- Last year, I developed strict budgeting and saving habits that helped me grow my net worth.
- But in Q1 of this year, I stopped those habits, thinking I’d naturally continue them in 2022.
- Ignoring my credit card bills and my budget, and holding onto too much cash, have cost me thousands.
One of my biggest goals for 2022 was to continue to grow my
and make smarter financial decisions. However, when I took a look at the first three months of the year, I realized I didn’t do much to make those things happen.
While I spent most of 2021 sticking to a strict budget and changing my spending habits, I started 2022 a bit more carelessly. The mistakes I made ended up costing me thousands of dollars. Since I caught most of these problems at the start of Q2, I’ve been working hard to make practical changes so I can spend the rest of the year getting back on track with my financial goals.
Here are the mistakes I made in Q1 and what I’m doing now to fix them.
1. Not auditing my credit card bills
During the first few months of the year, I ignored the calendar invites I had set up in advance reminding me to do end-of-the-month audits on my credit card bills. Those meetings were supposed to be stop signs that I could use to identify areas I was overspending and purchases that were unnecessary.
But because my schedule was too busy and I felt too lazy to do this on the weekend, I simply deleted that allotted time to look over my credit card statements. This is one of the factors that led me to have credit card bills 15% higher than in 2021.
To prevent this from happening for the remainder of the year, I put those credit card review sessions back on my calendar and implemented a reward system. If I do these audits to analyze my spending, I treat myself to lunch at my favorite local cafe. If I don’t do these audits, I’m not allowed to step foot in that cafe for 60 days. So far, that system has kept me accountable.
2. Ditching my budget
At the start of 2021, I designed a strict budget, based on my realistic spending categories and savings goals, that I followed every single month for the entire year. I stayed loyal to that budget by tracking spending daily and looking at my finances on a weekly basis.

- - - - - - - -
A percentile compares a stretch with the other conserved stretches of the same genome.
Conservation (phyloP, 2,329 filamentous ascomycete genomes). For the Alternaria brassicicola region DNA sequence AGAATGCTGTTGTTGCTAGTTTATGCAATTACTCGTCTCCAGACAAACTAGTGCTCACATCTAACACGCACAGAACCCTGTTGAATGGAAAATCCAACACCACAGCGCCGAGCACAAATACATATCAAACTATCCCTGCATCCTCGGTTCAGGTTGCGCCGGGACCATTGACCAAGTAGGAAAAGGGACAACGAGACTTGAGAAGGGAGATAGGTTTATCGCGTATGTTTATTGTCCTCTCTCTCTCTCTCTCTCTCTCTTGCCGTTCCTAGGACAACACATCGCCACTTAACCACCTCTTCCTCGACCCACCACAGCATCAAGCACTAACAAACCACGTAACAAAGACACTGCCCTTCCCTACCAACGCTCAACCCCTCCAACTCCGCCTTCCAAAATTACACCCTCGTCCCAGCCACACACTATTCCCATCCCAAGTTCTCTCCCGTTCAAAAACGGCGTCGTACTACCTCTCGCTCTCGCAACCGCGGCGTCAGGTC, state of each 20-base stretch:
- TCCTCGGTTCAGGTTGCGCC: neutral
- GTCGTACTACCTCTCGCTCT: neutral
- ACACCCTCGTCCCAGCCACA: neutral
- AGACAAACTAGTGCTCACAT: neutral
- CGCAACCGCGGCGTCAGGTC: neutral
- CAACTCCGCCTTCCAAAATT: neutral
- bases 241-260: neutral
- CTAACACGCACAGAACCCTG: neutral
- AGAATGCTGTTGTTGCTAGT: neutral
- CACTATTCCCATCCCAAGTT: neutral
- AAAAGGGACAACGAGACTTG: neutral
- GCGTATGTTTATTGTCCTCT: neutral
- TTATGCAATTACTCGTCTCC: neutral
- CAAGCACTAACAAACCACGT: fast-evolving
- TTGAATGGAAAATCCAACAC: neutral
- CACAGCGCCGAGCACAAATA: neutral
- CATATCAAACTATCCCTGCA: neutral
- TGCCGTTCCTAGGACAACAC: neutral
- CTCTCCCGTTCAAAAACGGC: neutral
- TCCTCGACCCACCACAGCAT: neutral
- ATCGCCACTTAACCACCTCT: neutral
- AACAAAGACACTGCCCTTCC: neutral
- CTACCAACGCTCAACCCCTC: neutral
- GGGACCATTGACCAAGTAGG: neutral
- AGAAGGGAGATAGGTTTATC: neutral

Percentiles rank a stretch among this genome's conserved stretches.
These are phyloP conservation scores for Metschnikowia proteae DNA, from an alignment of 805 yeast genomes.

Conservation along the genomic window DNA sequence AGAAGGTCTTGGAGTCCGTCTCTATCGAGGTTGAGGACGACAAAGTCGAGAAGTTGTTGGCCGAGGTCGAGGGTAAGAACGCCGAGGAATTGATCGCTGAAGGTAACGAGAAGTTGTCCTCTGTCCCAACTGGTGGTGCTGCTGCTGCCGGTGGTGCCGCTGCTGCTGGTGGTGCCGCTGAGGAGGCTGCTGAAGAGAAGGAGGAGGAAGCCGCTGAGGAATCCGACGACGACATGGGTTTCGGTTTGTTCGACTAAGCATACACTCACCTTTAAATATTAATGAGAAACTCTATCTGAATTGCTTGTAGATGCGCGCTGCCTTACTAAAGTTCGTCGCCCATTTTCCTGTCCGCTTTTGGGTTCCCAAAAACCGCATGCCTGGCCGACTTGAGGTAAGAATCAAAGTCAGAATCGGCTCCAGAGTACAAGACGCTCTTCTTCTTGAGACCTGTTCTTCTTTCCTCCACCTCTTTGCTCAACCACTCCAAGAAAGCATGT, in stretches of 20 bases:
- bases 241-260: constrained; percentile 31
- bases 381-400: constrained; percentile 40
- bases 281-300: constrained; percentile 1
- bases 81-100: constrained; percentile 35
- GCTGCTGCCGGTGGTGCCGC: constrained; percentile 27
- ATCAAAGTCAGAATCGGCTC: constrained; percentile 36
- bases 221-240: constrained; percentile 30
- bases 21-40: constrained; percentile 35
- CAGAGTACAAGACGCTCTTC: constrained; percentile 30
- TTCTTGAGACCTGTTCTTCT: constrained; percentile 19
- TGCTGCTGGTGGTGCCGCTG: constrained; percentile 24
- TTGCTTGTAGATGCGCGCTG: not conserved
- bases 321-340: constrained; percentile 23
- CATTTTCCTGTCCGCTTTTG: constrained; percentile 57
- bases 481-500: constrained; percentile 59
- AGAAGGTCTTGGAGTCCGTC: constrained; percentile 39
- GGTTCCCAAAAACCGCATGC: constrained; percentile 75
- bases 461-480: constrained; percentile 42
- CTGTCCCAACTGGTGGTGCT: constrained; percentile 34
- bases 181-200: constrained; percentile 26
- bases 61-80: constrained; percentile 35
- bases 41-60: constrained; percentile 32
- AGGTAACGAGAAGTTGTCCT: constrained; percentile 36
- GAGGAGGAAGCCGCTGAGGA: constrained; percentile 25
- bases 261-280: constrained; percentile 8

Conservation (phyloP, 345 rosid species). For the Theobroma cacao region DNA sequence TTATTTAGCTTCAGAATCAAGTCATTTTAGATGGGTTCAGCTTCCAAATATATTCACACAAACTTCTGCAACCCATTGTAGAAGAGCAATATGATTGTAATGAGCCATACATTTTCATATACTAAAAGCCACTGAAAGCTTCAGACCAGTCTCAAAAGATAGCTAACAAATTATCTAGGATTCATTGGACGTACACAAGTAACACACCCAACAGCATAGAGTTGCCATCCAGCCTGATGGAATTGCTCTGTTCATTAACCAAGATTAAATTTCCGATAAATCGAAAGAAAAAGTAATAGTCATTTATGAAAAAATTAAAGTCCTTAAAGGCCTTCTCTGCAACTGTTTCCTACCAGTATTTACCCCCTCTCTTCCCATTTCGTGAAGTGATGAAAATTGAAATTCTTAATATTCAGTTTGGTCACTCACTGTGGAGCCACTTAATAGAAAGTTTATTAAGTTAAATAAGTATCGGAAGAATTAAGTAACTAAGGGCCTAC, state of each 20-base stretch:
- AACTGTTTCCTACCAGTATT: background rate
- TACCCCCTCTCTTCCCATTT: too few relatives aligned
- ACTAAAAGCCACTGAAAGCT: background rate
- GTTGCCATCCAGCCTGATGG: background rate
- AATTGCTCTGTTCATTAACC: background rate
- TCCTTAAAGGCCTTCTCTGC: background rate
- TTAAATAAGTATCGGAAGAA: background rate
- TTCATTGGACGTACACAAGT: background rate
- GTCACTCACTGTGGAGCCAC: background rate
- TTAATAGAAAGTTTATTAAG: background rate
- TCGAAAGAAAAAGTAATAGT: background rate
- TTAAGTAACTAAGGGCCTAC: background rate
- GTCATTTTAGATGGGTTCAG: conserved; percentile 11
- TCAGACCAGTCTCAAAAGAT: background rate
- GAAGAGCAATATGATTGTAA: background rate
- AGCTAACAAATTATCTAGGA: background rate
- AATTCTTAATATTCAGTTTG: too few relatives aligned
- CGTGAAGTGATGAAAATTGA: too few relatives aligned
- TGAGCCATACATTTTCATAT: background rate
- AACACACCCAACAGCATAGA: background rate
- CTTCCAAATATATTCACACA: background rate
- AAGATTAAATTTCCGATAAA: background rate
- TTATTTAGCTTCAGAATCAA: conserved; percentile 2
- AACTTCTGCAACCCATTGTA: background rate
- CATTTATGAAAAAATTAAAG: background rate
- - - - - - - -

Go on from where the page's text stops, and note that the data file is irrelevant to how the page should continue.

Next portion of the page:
This year, I felt like I didn’t need a budget and assumed those good habits I picked up last year would stick with me. I was wrong. I spent the first three months of the year not tracking my spending on a daily or weekly basis and found myself upset at the end of the month seeing how much money I wasted.
I noticed that between January and the end of March, I spent $2,500 more than during that time period last year. Without a budget, I found myself more loosely spending on shopping, eating at restaurants, treating myself to extra activities during vacations, and even picking up small items I didn’t really need on a daily basis.
To help me get back to following a budget and spending less money, I’ve reinstated two credit-card-free days during the week (where I only spend cash or don’t spend any money at all) and track my spending on a daily basis. Every night, before I go to sleep, I review all my purchases from the day and update my budget so I know how much I have left to spend for the rest of the month.
While it’s a lot of work, I’ve noticed this is helping me connect with the good habits I learned from last year that save me money every week, from meal prepping to avoiding having to do takeout, to having a set amount of money to spend every day so I’m in control of my finances.
3. Keeping too much cash in my savings account
One of the biggest financial mistakes that I’ve been making for several years now involves keeping too much cash in my savings account.
While some financial experts say you should have just 10 to 20% of your financial portfolio in cash, my breakdown of cash leans closer to 45%. Even though that money is in a high-yield savings account, some of that cash might have been better off growing in other places.
For example, if a chunk of it went into a CD with a 1 to 2% APY, it would be earning much more over time than it is now in a savings account. Or if it went into my SEP IRA retirement account, it could earn more in the market over time than it is now.
Even though a big part of why I keep a lot of my money in a savings account is for a sense of security, I realize it’s costing me thousands of dollars every year that it just sits there. That’s why, for the past few months, I’ve started strategizing a plan for what to do with the extra cash and transferring some of it into a brokerage account, CDs, and my retirement account.